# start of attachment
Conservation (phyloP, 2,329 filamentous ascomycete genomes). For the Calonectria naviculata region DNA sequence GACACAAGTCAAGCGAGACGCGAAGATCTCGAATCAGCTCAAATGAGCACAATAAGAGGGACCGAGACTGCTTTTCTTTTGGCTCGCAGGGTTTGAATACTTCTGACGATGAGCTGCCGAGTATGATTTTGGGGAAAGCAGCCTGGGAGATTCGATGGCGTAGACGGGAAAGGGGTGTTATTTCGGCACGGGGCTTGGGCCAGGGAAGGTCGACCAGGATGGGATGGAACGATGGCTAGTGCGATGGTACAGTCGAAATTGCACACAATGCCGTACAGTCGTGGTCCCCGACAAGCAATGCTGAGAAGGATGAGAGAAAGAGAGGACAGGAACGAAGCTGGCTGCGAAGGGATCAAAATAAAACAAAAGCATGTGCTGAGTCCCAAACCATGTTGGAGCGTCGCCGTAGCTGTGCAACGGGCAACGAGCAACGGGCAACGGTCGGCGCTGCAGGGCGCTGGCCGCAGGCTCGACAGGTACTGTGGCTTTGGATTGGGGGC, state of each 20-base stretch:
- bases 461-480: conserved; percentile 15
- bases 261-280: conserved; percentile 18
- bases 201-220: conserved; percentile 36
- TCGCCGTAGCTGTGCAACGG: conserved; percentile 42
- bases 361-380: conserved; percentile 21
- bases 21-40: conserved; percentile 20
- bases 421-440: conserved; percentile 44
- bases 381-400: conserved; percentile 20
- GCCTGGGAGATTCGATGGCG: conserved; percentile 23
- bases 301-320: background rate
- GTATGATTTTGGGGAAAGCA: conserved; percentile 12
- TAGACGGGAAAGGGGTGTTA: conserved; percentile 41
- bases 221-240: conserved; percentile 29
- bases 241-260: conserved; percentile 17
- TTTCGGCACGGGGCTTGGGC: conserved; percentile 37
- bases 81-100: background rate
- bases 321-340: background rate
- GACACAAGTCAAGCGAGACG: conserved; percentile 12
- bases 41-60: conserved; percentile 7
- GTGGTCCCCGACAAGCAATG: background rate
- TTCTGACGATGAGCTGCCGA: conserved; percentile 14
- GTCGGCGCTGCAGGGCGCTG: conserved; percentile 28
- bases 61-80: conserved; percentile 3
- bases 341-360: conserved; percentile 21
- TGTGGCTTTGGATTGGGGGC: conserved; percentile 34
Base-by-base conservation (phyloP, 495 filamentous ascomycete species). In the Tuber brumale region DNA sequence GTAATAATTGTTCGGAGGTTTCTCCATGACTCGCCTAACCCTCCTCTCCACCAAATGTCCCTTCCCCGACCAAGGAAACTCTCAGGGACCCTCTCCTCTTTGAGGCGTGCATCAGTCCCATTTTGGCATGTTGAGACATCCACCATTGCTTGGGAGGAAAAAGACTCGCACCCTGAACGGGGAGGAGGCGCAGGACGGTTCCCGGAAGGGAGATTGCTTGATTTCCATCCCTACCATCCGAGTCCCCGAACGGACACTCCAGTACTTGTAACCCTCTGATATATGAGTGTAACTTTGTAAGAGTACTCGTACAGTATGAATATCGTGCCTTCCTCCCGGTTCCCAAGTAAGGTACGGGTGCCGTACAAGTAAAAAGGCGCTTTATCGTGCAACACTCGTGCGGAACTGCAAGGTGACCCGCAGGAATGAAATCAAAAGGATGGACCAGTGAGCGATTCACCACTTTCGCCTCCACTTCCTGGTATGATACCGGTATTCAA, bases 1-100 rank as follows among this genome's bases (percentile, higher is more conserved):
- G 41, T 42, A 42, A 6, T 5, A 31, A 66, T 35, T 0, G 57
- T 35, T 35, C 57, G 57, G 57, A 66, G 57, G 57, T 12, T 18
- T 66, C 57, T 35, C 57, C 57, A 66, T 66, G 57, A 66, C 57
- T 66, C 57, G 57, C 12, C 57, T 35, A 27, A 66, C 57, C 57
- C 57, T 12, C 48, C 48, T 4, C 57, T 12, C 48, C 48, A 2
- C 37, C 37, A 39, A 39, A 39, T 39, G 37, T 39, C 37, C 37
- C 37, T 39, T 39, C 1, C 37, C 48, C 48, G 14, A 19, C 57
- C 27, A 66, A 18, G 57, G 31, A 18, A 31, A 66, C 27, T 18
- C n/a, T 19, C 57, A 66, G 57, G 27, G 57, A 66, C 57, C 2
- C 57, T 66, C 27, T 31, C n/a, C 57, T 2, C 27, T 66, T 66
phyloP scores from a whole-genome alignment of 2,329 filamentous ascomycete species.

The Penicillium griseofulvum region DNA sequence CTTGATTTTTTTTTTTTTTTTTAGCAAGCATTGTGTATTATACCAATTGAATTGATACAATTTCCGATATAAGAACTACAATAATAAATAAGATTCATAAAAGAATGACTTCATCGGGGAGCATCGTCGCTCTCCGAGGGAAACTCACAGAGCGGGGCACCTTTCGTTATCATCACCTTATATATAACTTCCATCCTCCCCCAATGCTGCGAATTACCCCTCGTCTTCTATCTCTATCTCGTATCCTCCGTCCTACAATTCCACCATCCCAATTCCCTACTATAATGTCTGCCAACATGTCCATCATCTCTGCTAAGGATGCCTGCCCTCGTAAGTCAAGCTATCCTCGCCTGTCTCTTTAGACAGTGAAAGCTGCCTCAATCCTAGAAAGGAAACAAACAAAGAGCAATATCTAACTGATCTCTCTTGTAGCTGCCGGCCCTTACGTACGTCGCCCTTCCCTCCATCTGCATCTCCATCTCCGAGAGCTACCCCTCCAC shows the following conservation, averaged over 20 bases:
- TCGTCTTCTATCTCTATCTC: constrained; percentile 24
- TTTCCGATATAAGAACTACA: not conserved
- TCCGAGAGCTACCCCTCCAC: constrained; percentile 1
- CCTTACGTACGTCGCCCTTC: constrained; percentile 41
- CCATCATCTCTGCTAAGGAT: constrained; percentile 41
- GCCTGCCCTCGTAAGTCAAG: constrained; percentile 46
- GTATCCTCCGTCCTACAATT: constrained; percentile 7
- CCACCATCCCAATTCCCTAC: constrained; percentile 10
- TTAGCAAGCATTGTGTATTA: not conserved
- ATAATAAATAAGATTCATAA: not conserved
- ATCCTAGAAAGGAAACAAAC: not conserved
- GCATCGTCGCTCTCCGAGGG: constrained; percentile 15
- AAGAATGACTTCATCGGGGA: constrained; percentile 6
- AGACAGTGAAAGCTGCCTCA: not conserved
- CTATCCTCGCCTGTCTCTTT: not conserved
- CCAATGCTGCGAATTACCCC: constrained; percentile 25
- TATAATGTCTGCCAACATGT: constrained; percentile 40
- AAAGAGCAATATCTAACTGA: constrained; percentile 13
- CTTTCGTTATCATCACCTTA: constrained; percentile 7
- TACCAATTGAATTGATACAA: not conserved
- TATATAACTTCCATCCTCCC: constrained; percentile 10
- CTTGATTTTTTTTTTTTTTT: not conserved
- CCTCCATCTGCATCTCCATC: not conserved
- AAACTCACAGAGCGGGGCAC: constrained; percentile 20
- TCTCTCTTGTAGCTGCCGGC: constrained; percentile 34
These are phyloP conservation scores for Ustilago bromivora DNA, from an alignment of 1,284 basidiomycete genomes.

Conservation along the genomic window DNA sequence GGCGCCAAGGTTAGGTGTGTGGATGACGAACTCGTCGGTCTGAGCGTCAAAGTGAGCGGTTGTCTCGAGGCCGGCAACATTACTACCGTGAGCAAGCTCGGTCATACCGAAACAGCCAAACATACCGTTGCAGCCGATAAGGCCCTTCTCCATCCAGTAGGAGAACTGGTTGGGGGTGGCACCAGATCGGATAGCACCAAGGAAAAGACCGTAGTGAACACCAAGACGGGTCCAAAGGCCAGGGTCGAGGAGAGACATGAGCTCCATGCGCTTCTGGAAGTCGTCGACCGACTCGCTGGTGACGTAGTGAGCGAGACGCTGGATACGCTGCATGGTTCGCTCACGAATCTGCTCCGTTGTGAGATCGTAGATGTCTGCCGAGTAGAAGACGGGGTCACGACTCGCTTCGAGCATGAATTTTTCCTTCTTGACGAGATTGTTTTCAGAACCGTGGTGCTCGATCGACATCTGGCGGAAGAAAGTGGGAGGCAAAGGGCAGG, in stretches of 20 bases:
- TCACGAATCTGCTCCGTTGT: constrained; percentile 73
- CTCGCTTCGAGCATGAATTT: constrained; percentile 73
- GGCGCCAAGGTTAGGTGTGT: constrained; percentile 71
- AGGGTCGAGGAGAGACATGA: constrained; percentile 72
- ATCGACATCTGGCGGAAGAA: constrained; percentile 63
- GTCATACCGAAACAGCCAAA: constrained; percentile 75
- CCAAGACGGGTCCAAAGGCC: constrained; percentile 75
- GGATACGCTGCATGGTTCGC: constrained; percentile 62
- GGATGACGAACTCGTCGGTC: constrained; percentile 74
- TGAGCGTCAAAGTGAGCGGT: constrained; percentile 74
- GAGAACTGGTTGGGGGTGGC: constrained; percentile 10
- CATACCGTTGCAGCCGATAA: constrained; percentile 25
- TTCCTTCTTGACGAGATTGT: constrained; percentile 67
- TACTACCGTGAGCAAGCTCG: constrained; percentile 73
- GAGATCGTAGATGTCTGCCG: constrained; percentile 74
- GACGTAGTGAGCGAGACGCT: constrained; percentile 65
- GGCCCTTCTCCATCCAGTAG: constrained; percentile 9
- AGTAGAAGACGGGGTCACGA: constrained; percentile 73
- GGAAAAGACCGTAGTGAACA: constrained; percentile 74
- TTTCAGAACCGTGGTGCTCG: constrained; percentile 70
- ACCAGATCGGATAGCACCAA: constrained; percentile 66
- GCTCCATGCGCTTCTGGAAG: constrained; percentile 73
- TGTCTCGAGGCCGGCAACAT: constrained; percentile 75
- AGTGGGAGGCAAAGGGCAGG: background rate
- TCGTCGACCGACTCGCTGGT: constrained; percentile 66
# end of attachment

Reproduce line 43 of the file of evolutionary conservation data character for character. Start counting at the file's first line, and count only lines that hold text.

- CCTTACGTACGTCGCCCTTC: constrained; percentile 41